Little Richard’s hits of the mid-1950s, such as “Tutti Frutti”, “Long Tall Sally”, “Keep A-Knockin'” and “Good Golly Miss Molly”, were generally characterized by playful lyrics with sexually suggestive connotations. AllMusic writer Richie Unterberger stated that Little Richard “merged the fire of gospel with New Orleans R&B, pounding the piano and wailing with gleeful abandon”, and that while “other R&B greats of the early ’50s had been moving in a similar direction, none of them matched the sheer electricity of Richard’s vocals. With his high speed deliveries, ecstatic trills, and the overjoyed force of personality in his singing, he was crucial in upping the voltage from high-powered R&B into the similar, yet different, guise of rock and roll.” Due to his innovative music and style, he’s often widely acknowledged as the “architect of rock and roll”.
Ray Charles introduced him at a concert in 1988 as “a man that started a kind of music that set the pace for a lot of what’s happening today.” Rock and roll pioneer Bo Diddley called Little Richard “one of a kind” and “a show business genius” that “influenced so many in the music business”. Little Richard’s contemporaries, including Elvis Presley, Bill Haley, Jerry Lee Lewis, The Everly Brothers, Gene Vincent and Eddie Cochran, all recorded covers of Little Richard’s works. Taken by Little Richard’s music and style, and personally covering four of Little Richard’s tunes on his own two breakthrough albums in 1956, Presley told Little Richard in 1969 that his music was an inspiration to him and that he was “the greatest”. Pat Boone noted in 1984, “no one person has been more imitated than Little Richard”. As they wrote about Little Richard for their Man of the Year – Legend category in 2010, GQ magazine stated that Little Richard “is, without question, the boldest and most influential of the founding fathers of rock’n’roll”. R&B pioneer Johnny Otis stated that “Little Richard is twice as valid artistically and important historically as Elvis Presley, the Beatles, and the Rolling Stones put together.”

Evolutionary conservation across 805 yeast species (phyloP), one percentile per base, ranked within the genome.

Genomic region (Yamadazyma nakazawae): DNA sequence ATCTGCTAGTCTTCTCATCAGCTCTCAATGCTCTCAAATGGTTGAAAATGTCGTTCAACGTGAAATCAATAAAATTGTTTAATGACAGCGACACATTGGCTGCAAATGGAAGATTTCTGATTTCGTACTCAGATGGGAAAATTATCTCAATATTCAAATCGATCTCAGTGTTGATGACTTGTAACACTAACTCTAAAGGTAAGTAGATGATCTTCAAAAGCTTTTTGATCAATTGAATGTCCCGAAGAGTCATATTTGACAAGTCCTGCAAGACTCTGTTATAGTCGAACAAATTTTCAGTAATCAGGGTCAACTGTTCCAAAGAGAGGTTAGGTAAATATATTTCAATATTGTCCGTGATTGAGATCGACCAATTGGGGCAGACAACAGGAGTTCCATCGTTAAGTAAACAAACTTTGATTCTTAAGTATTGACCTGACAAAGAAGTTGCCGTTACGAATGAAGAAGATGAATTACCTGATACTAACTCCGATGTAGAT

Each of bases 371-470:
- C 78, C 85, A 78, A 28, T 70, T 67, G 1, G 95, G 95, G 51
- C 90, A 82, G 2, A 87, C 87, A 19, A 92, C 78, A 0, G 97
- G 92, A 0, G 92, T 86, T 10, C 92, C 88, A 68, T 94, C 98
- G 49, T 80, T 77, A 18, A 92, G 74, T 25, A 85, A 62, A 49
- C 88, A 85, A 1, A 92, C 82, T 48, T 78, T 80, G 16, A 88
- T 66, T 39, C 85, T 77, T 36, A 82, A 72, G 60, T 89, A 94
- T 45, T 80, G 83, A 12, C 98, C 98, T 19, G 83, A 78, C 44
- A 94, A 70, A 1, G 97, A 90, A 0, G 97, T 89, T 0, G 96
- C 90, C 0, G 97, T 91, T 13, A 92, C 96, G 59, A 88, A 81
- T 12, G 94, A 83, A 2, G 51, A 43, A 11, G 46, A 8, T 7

In addition to his musical style, Little Richard was cited as one of the first crossover black artists, reaching audiences of all races. His music and concerts broke the color line, drawing blacks and whites together despite attempts to sustain segregation. As H.B. Barnum explained in Quasar of Rock, Little Richard “opened the door. He brought the races together.” Barnum described Little Richard’s music as not being “boy-meets-girl-girl-meets-boy things, they were fun records, all fun. And they had a lot to say sociologically in our country and the world.” Barnum also stated that Little Richard’s “charisma was a whole new thing to the music business”, explaining that “he would burst onto the stage from anywhere, and you wouldn’t be able to hear anything but the roar of the audience. He might come out and walk on the piano. He might go out into the audience.” Barnum also stated that Little Richard was innovative in that he would wear colorful capes, blouse shirts, makeup and suits studded with multi-colored precious stones and sequins, and that he also brought flickering stage lighting from his show business experience into performance venues where rock and roll artists performed. In 2015, the National Museum of African American Music honored Penniman for helping to shatter the color line on the music charts changing American culture forever.